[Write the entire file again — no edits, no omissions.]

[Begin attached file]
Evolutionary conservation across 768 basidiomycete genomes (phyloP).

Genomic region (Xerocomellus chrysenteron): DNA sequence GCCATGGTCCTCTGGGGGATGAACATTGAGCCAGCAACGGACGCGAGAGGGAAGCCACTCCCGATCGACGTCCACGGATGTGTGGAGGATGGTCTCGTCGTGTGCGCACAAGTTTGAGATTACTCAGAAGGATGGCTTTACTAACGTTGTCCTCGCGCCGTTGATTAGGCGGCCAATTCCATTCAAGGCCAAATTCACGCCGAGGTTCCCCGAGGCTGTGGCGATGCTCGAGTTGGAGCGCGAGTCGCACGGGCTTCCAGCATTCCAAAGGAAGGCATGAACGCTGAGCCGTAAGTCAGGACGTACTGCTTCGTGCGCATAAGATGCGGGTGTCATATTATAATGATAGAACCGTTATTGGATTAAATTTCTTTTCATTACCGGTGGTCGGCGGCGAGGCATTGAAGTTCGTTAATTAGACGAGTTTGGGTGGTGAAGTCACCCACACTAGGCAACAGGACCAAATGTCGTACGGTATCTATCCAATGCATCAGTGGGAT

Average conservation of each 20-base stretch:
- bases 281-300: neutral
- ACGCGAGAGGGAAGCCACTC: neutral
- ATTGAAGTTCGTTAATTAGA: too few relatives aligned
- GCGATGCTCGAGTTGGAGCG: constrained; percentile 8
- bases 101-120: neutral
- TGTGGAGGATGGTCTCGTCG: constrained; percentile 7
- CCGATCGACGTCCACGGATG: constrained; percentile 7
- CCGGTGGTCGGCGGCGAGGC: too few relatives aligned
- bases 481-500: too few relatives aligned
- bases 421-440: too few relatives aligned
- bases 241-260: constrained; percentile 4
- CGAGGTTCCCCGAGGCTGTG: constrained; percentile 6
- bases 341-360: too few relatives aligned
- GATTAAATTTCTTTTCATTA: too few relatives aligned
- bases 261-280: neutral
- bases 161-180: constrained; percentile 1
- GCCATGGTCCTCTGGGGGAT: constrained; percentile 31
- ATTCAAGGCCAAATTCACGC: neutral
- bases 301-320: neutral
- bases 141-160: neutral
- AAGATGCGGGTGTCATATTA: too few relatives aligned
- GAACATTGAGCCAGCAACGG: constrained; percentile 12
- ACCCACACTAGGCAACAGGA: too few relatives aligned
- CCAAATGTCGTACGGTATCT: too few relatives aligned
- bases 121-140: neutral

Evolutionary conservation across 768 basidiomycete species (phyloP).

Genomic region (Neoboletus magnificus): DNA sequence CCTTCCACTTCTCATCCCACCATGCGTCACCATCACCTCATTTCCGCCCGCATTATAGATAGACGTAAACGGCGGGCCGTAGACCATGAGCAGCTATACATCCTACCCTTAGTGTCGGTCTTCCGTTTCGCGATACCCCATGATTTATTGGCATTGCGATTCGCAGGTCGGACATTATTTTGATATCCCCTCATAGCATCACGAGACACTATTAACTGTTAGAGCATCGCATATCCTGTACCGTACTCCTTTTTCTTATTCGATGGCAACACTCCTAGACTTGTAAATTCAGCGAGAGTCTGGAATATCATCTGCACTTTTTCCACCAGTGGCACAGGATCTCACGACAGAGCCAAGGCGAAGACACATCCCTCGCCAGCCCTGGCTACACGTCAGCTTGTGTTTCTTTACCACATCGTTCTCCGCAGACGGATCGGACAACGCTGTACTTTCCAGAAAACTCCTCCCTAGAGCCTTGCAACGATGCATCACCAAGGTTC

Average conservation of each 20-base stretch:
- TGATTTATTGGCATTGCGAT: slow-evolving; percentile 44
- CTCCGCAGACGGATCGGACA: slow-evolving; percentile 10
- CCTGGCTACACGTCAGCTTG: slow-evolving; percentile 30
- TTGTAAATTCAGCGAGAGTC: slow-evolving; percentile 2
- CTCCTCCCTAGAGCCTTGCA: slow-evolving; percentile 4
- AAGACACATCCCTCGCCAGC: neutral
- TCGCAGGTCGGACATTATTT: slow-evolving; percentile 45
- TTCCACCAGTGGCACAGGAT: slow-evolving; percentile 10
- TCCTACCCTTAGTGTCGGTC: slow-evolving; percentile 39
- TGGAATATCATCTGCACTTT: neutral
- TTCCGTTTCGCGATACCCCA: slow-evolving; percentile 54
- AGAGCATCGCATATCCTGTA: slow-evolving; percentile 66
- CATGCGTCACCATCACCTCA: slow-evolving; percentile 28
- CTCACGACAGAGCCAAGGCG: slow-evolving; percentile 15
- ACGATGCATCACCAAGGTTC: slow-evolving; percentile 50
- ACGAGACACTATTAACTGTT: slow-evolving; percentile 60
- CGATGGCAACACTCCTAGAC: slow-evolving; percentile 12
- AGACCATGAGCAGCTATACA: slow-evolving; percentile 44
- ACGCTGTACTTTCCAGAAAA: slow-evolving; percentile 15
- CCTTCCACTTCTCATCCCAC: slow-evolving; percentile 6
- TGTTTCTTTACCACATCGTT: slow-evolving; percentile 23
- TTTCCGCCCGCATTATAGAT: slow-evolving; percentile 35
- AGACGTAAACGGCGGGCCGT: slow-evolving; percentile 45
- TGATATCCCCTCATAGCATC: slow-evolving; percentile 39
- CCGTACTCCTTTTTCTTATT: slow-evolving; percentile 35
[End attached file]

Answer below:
Evolutionary conservation across 768 basidiomycete genomes (phyloP).

Genomic region (Xerocomellus chrysenteron): DNA sequence GCCATGGTCCTCTGGGGGATGAACATTGAGCCAGCAACGGACGCGAGAGGGAAGCCACTCCCGATCGACGTCCACGGATGTGTGGAGGATGGTCTCGTCGTGTGCGCACAAGTTTGAGATTACTCAGAAGGATGGCTTTACTAACGTTGTCCTCGCGCCGTTGATTAGGCGGCCAATTCCATTCAAGGCCAAATTCACGCCGAGGTTCCCCGAGGCTGTGGCGATGCTCGAGTTGGAGCGCGAGTCGCACGGGCTTCCAGCATTCCAAAGGAAGGCATGAACGCTGAGCCGTAAGTCAGGACGTACTGCTTCGTGCGCATAAGATGCGGGTGTCATATTATAATGATAGAACCGTTATTGGATTAAATTTCTTTTCATTACCGGTGGTCGGCGGCGAGGCATTGAAGTTCGTTAATTAGACGAGTTTGGGTGGTGAAGTCACCCACACTAGGCAACAGGACCAAATGTCGTACGGTATCTATCCAATGCATCAGTGGGAT

Average conservation of each 20-base stretch:
- bases 281-300: neutral
- ACGCGAGAGGGAAGCCACTC: neutral
- ATTGAAGTTCGTTAATTAGA: too few relatives aligned
- GCGATGCTCGAGTTGGAGCG: constrained; percentile 8
- bases 101-120: neutral
- TGTGGAGGATGGTCTCGTCG: constrained; percentile 7
- CCGATCGACGTCCACGGATG: constrained; percentile 7
- CCGGTGGTCGGCGGCGAGGC: too few relatives aligned
- bases 481-500: too few relatives aligned
- bases 421-440: too few relatives aligned
- bases 241-260: constrained; percentile 4
- CGAGGTTCCCCGAGGCTGTG: constrained; percentile 6
- bases 341-360: too few relatives aligned
- GATTAAATTTCTTTTCATTA: too few relatives aligned
- bases 261-280: neutral
- bases 161-180: constrained; percentile 1
- GCCATGGTCCTCTGGGGGAT: constrained; percentile 31
- ATTCAAGGCCAAATTCACGC: neutral
- bases 301-320: neutral
- bases 141-160: neutral
- AAGATGCGGGTGTCATATTA: too few relatives aligned
- GAACATTGAGCCAGCAACGG: constrained; percentile 12
- ACCCACACTAGGCAACAGGA: too few relatives aligned
- CCAAATGTCGTACGGTATCT: too few relatives aligned
- bases 121-140: neutral

Evolutionary conservation across 768 basidiomycete species (phyloP).

Genomic region (Neoboletus magnificus): DNA sequence CCTTCCACTTCTCATCCCACCATGCGTCACCATCACCTCATTTCCGCCCGCATTATAGATAGACGTAAACGGCGGGCCGTAGACCATGAGCAGCTATACATCCTACCCTTAGTGTCGGTCTTCCGTTTCGCGATACCCCATGATTTATTGGCATTGCGATTCGCAGGTCGGACATTATTTTGATATCCCCTCATAGCATCACGAGACACTATTAACTGTTAGAGCATCGCATATCCTGTACCGTACTCCTTTTTCTTATTCGATGGCAACACTCCTAGACTTGTAAATTCAGCGAGAGTCTGGAATATCATCTGCACTTTTTCCACCAGTGGCACAGGATCTCACGACAGAGCCAAGGCGAAGACACATCCCTCGCCAGCCCTGGCTACACGTCAGCTTGTGTTTCTTTACCACATCGTTCTCCGCAGACGGATCGGACAACGCTGTACTTTCCAGAAAACTCCTCCCTAGAGCCTTGCAACGATGCATCACCAAGGTTC

Average conservation of each 20-base stretch:
- TGATTTATTGGCATTGCGAT: slow-evolving; percentile 44
- CTCCGCAGACGGATCGGACA: slow-evolving; percentile 10
- CCTGGCTACACGTCAGCTTG: slow-evolving; percentile 30
- TTGTAAATTCAGCGAGAGTC: slow-evolving; percentile 2
- CTCCTCCCTAGAGCCTTGCA: slow-evolving; percentile 4
- AAGACACATCCCTCGCCAGC: neutral
- TCGCAGGTCGGACATTATTT: slow-evolving; percentile 45
- TTCCACCAGTGGCACAGGAT: slow-evolving; percentile 10
- TCCTACCCTTAGTGTCGGTC: slow-evolving; percentile 39
- TGGAATATCATCTGCACTTT: neutral
- TTCCGTTTCGCGATACCCCA: slow-evolving; percentile 54
- AGAGCATCGCATATCCTGTA: slow-evolving; percentile 66
- CATGCGTCACCATCACCTCA: slow-evolving; percentile 28
- CTCACGACAGAGCCAAGGCG: slow-evolving; percentile 15
- ACGATGCATCACCAAGGTTC: slow-evolving; percentile 50
- ACGAGACACTATTAACTGTT: slow-evolving; percentile 60
- CGATGGCAACACTCCTAGAC: slow-evolving; percentile 12
- AGACCATGAGCAGCTATACA: slow-evolving; percentile 44
- ACGCTGTACTTTCCAGAAAA: slow-evolving; percentile 15
- CCTTCCACTTCTCATCCCAC: slow-evolving; percentile 6
- TGTTTCTTTACCACATCGTT: slow-evolving; percentile 23
- TTTCCGCCCGCATTATAGAT: slow-evolving; percentile 35
- AGACGTAAACGGCGGGCCGT: slow-evolving; percentile 45
- TGATATCCCCTCATAGCATC: slow-evolving; percentile 39
- CCGTACTCCTTTTTCTTATT: slow-evolving; percentile 35